A new weapon against an invader being tested near Lake Lowell

Naturally occurring bacteria are being used on cheatgrass.

cmsewell@idahostatesman.comJuly 30, 2013 


    Cheatgrass, officially named Bromus tectorum, is also called downy brome. It arrived in the United States in the late 1800s, likely from grain shipments from Europe and Asia.

    It's now found from Alaska to Mexico but thrives in the West's arid grasslands and sagebrush steppe.

    Because it is a winter annual able to germinate in fall or spring, it is one of the first plants up in the spring, giving it a competitive advantage over native plants. Cheatgrass also has a short growth period - by mid-July it has gone to seed and dried up. That makes it fuel for wildfire at a time when native plants still retain moisture. Cheatgrass-infested areas are prone to more frequent wildfires that end up killing the living native grasses.

    Many of the ecosystems that cheatgrass has invaded are seriously altered as native plants like perennial bunchgrass and sagebrush, which provide food and cover for wildlife, are pushed out.

    Source: U.S. Fish and Wildlife Service

The scourge of the West - cheatgrass - has become so ubiquitous that many have given up the fight to eradicate it. But not U.S. Department of Agriculture researcher Ann Kennedy.

The scientist went on a matchmaking mission in her laboratory to find the perfect mate for cheatgrass. Not an eHarmony-type mate, but more like a black widow-type mate. And Kennedy thinks she has found it in a naturally occurring soil bacteria that specifically targets cheatgrass, showing no interest in native grasses and plants.

The bacteria, called ACK55, is being tested on a 7-acre cheatgrass-infested plot at Deer Flat National Wildlife Refuge in Canyon County.

Cheatgrass is a problem for several reasons, said Deer Flat biologist Addison Mohler. In addition to being invasive and prolific - which forced out native grasses - it provides little food value to wildlife and cattle but high fuel value for wildfire.

Cheatgrass has a natural advantage over native grasses. It greens up early in the spring, while other grasses are dormant, giving it a head start at consuming precious moisture and nutrients. Then it dries out early, making it more susceptible to summer fires that also kill more beneficial plants. And even then it cheats - recovering quickly, thriving in areas disturbed by fires, roads or grazing.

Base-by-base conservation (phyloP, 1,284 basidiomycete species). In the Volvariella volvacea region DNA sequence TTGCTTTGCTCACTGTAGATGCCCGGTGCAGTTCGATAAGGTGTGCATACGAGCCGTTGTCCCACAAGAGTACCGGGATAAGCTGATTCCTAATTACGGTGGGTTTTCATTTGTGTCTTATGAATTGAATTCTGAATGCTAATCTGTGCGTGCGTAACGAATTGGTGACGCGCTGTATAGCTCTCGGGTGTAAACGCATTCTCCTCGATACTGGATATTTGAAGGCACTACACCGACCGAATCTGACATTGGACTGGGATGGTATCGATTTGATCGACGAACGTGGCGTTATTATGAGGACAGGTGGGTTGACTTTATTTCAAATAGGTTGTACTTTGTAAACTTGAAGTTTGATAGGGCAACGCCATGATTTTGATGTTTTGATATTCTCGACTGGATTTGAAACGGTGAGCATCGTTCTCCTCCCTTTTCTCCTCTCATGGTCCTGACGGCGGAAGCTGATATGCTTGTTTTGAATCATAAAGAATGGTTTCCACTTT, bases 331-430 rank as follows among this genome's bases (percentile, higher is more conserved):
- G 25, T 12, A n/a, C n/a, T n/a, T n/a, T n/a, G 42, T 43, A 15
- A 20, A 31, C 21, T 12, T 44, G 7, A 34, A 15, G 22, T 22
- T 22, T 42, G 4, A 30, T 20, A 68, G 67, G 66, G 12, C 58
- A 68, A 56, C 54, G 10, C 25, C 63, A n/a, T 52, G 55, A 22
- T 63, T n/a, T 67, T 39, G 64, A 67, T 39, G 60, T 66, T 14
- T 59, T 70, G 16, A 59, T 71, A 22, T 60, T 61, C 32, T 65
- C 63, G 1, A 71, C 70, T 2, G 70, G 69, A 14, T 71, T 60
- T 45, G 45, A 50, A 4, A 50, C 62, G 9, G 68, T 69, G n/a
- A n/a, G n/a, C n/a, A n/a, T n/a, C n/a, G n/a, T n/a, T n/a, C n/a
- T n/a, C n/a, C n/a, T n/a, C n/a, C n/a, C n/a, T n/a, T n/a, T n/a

It's even a visual blight, since it turns our Foothills browner earlier than the native grasses it displaces.

The bacteria attack it by colonizing emerging cheatgrass roots in the spring. Without healthy roots, it can't pull in water and nutrients.

Some herbicides are available that target cheatgrass. But the naturally occurring soil bacteria, called a biopesticide, could be a better solution.

"A biopesticide is much more cost-effective than an herbicide and less damaging to the environment and human health," said Hilda Diaz-Soltero, senior invasive species liaison for the U.S. Department of Agriculture.

A field trial at Hanford Reach National Monument/Saddle Mountain National Wildlife Refuge in south-central Washington dramatically reduced cheatgrass in three to five years, while not hurting other plants or animals, according to U.S. Fish and Wildlife Service officials.

Federal scientists selected Deer Flat for a larger-scale, multiyear field test because it has a large section of land with a "monoculture" of cheatgrass, Mohler said.

Scientists applied the cheatgrass-inhibiting bacteria in November and are monitoring it through soil tests, plant counts and photography.

"It will be a couple years before we can see the effect … and then the cheatgrass will really start to get hammered," Mohler said.

The USDA must approve ACK55 as a biopesticide, which could take several years before it can be licensed for commercial distribution.

"Everybody has just kind of given up on cheatgrass … it has won," Mohler said. "But this bacteria could be revolutionary."

Cynthia Sewell: 377-6428, Twitter: @CynthiaSewell

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